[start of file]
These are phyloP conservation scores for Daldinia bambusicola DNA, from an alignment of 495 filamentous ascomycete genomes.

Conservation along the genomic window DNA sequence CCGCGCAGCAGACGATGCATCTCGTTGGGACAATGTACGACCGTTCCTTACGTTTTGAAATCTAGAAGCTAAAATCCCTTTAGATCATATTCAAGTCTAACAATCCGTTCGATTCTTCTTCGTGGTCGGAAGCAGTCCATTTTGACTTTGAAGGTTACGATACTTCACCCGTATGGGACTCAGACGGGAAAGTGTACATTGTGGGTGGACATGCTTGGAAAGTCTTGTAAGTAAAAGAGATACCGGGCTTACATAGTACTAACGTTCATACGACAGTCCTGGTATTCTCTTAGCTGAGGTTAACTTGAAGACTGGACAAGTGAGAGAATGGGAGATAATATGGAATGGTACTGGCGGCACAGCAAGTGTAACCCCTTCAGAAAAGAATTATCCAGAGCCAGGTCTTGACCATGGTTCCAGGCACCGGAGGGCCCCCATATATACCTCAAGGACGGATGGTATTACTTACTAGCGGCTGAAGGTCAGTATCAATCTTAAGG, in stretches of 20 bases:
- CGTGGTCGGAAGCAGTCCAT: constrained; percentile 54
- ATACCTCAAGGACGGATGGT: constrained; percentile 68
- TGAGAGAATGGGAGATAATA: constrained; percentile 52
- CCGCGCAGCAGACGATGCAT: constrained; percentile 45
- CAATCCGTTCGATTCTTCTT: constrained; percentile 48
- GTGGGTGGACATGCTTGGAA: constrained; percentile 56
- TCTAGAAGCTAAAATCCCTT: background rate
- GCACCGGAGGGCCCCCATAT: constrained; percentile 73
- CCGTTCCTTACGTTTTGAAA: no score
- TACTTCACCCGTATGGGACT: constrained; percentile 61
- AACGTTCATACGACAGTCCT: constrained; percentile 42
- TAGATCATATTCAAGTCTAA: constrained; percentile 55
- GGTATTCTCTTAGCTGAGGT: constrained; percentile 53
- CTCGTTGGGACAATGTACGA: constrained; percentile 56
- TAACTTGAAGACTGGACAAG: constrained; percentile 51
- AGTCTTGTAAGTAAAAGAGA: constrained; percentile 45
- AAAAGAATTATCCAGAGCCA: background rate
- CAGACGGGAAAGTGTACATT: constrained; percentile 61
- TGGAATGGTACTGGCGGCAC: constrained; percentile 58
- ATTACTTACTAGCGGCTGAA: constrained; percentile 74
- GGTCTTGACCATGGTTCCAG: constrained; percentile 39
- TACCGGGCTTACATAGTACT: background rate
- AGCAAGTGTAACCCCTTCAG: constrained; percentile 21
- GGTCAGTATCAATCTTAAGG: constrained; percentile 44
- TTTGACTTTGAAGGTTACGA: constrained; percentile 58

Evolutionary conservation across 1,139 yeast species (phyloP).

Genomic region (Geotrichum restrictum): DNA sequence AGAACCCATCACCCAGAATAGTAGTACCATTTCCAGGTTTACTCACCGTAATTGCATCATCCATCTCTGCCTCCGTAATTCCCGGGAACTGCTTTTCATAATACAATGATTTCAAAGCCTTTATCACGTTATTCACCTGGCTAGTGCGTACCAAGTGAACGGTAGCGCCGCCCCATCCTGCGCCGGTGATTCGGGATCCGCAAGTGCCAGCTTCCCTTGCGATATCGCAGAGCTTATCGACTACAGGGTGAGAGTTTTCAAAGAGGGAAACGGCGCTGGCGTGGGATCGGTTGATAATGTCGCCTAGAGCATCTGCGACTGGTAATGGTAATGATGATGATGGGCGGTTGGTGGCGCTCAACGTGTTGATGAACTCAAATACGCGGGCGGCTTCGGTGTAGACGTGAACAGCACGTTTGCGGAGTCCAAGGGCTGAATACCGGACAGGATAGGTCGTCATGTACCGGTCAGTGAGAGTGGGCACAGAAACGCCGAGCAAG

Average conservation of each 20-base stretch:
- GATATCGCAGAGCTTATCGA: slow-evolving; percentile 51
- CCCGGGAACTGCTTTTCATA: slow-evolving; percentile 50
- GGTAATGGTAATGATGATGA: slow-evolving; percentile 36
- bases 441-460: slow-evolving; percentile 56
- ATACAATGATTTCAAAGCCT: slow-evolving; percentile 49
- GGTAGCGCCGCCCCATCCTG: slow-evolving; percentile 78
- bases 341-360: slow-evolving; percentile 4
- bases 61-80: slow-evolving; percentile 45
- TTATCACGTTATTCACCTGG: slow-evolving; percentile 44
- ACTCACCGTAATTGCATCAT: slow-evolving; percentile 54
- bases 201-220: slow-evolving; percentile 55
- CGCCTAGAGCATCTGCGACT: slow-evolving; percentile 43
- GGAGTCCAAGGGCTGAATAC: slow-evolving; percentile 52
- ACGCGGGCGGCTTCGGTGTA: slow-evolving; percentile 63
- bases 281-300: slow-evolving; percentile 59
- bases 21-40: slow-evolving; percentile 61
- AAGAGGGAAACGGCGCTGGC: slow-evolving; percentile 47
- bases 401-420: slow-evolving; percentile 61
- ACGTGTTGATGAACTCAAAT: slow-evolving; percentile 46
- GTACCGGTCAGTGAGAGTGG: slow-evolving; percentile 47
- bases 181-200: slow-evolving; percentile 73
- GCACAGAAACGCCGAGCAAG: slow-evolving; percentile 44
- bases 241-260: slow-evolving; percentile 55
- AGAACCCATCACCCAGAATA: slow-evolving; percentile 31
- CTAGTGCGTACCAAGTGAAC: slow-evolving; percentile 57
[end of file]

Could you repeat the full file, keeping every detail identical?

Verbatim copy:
These are phyloP conservation scores for Daldinia bambusicola DNA, from an alignment of 495 filamentous ascomycete genomes.

Conservation along the genomic window DNA sequence CCGCGCAGCAGACGATGCATCTCGTTGGGACAATGTACGACCGTTCCTTACGTTTTGAAATCTAGAAGCTAAAATCCCTTTAGATCATATTCAAGTCTAACAATCCGTTCGATTCTTCTTCGTGGTCGGAAGCAGTCCATTTTGACTTTGAAGGTTACGATACTTCACCCGTATGGGACTCAGACGGGAAAGTGTACATTGTGGGTGGACATGCTTGGAAAGTCTTGTAAGTAAAAGAGATACCGGGCTTACATAGTACTAACGTTCATACGACAGTCCTGGTATTCTCTTAGCTGAGGTTAACTTGAAGACTGGACAAGTGAGAGAATGGGAGATAATATGGAATGGTACTGGCGGCACAGCAAGTGTAACCCCTTCAGAAAAGAATTATCCAGAGCCAGGTCTTGACCATGGTTCCAGGCACCGGAGGGCCCCCATATATACCTCAAGGACGGATGGTATTACTTACTAGCGGCTGAAGGTCAGTATCAATCTTAAGG, in stretches of 20 bases:
- CGTGGTCGGAAGCAGTCCAT: constrained; percentile 54
- ATACCTCAAGGACGGATGGT: constrained; percentile 68
- TGAGAGAATGGGAGATAATA: constrained; percentile 52
- CCGCGCAGCAGACGATGCAT: constrained; percentile 45
- CAATCCGTTCGATTCTTCTT: constrained; percentile 48
- GTGGGTGGACATGCTTGGAA: constrained; percentile 56
- TCTAGAAGCTAAAATCCCTT: background rate
- GCACCGGAGGGCCCCCATAT: constrained; percentile 73
- CCGTTCCTTACGTTTTGAAA: no score
- TACTTCACCCGTATGGGACT: constrained; percentile 61
- AACGTTCATACGACAGTCCT: constrained; percentile 42
- TAGATCATATTCAAGTCTAA: constrained; percentile 55
- GGTATTCTCTTAGCTGAGGT: constrained; percentile 53
- CTCGTTGGGACAATGTACGA: constrained; percentile 56
- TAACTTGAAGACTGGACAAG: constrained; percentile 51
- AGTCTTGTAAGTAAAAGAGA: constrained; percentile 45
- AAAAGAATTATCCAGAGCCA: background rate
- CAGACGGGAAAGTGTACATT: constrained; percentile 61
- TGGAATGGTACTGGCGGCAC: constrained; percentile 58
- ATTACTTACTAGCGGCTGAA: constrained; percentile 74
- GGTCTTGACCATGGTTCCAG: constrained; percentile 39
- TACCGGGCTTACATAGTACT: background rate
- AGCAAGTGTAACCCCTTCAG: constrained; percentile 21
- GGTCAGTATCAATCTTAAGG: constrained; percentile 44
- TTTGACTTTGAAGGTTACGA: constrained; percentile 58

Evolutionary conservation across 1,139 yeast species (phyloP).

Genomic region (Geotrichum restrictum): DNA sequence AGAACCCATCACCCAGAATAGTAGTACCATTTCCAGGTTTACTCACCGTAATTGCATCATCCATCTCTGCCTCCGTAATTCCCGGGAACTGCTTTTCATAATACAATGATTTCAAAGCCTTTATCACGTTATTCACCTGGCTAGTGCGTACCAAGTGAACGGTAGCGCCGCCCCATCCTGCGCCGGTGATTCGGGATCCGCAAGTGCCAGCTTCCCTTGCGATATCGCAGAGCTTATCGACTACAGGGTGAGAGTTTTCAAAGAGGGAAACGGCGCTGGCGTGGGATCGGTTGATAATGTCGCCTAGAGCATCTGCGACTGGTAATGGTAATGATGATGATGGGCGGTTGGTGGCGCTCAACGTGTTGATGAACTCAAATACGCGGGCGGCTTCGGTGTAGACGTGAACAGCACGTTTGCGGAGTCCAAGGGCTGAATACCGGACAGGATAGGTCGTCATGTACCGGTCAGTGAGAGTGGGCACAGAAACGCCGAGCAAG

Average conservation of each 20-base stretch:
- GATATCGCAGAGCTTATCGA: slow-evolving; percentile 51
- CCCGGGAACTGCTTTTCATA: slow-evolving; percentile 50
- GGTAATGGTAATGATGATGA: slow-evolving; percentile 36
- bases 441-460: slow-evolving; percentile 56
- ATACAATGATTTCAAAGCCT: slow-evolving; percentile 49
- GGTAGCGCCGCCCCATCCTG: slow-evolving; percentile 78
- bases 341-360: slow-evolving; percentile 4
- bases 61-80: slow-evolving; percentile 45
- TTATCACGTTATTCACCTGG: slow-evolving; percentile 44
- ACTCACCGTAATTGCATCAT: slow-evolving; percentile 54
- bases 201-220: slow-evolving; percentile 55
- CGCCTAGAGCATCTGCGACT: slow-evolving; percentile 43
- GGAGTCCAAGGGCTGAATAC: slow-evolving; percentile 52
- ACGCGGGCGGCTTCGGTGTA: slow-evolving; percentile 63
- bases 281-300: slow-evolving; percentile 59
- bases 21-40: slow-evolving; percentile 61
- AAGAGGGAAACGGCGCTGGC: slow-evolving; percentile 47
- bases 401-420: slow-evolving; percentile 61
- ACGTGTTGATGAACTCAAAT: slow-evolving; percentile 46
- GTACCGGTCAGTGAGAGTGG: slow-evolving; percentile 47
- bases 181-200: slow-evolving; percentile 73
- GCACAGAAACGCCGAGCAAG: slow-evolving; percentile 44
- bases 241-260: slow-evolving; percentile 55
- AGAACCCATCACCCAGAATA: slow-evolving; percentile 31
- CTAGTGCGTACCAAGTGAAC: slow-evolving; percentile 57